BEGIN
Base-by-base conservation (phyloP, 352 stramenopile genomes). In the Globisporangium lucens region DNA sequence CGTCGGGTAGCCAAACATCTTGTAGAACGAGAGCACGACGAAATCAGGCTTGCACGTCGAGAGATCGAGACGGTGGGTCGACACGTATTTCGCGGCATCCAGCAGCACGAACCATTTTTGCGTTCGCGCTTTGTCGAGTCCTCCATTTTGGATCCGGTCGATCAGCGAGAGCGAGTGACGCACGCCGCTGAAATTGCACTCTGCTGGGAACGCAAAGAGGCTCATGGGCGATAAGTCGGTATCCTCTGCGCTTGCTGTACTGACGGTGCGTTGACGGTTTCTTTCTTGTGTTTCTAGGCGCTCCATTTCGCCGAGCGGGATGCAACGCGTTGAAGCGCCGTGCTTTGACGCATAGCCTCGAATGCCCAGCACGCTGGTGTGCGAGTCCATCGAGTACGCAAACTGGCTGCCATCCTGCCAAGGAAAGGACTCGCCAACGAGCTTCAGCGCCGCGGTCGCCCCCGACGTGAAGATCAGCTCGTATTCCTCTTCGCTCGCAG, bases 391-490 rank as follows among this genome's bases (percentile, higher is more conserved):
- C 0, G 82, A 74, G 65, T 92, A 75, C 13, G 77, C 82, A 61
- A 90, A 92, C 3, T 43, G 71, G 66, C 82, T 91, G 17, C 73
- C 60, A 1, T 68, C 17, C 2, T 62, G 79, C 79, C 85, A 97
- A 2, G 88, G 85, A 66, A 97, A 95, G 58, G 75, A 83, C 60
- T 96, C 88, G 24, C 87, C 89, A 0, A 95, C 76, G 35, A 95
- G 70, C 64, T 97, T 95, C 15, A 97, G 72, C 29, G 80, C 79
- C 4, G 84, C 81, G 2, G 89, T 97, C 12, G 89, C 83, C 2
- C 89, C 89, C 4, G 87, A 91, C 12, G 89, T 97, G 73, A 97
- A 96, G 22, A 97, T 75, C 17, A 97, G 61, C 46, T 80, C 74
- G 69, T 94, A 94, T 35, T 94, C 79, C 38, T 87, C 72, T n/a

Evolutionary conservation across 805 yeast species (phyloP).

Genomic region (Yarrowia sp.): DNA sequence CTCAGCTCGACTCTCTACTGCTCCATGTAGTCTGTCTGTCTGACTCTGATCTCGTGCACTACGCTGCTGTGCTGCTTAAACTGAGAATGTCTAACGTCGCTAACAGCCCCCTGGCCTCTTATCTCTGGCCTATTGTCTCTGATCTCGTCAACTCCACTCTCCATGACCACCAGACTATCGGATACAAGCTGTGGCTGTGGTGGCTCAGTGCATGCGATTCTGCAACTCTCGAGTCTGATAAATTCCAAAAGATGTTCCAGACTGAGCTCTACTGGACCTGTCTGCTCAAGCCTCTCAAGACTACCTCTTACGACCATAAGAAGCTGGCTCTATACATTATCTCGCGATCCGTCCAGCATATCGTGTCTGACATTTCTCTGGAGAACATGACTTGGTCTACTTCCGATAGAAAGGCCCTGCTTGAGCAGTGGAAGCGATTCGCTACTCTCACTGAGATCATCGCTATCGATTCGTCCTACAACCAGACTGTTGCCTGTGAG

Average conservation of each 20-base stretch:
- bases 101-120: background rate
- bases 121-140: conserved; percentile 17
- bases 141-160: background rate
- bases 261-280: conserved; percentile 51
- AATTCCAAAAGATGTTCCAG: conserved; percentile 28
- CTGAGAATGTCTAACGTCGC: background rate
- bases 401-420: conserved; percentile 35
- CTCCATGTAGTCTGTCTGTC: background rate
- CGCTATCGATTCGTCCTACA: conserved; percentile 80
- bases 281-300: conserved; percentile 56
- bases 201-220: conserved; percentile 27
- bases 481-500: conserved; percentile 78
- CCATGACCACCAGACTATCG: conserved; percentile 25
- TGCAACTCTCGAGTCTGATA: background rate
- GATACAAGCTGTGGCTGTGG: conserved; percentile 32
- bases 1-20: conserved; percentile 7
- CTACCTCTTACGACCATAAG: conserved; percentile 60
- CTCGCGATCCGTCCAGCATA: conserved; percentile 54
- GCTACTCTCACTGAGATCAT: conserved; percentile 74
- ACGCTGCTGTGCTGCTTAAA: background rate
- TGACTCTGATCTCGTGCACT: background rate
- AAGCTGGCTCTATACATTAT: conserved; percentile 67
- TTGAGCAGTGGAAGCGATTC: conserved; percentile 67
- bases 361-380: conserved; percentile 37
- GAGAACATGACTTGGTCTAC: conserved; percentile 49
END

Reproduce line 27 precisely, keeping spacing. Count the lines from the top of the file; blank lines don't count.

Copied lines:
- CCATGACCACCAGACTATCG: conserved; percentile 25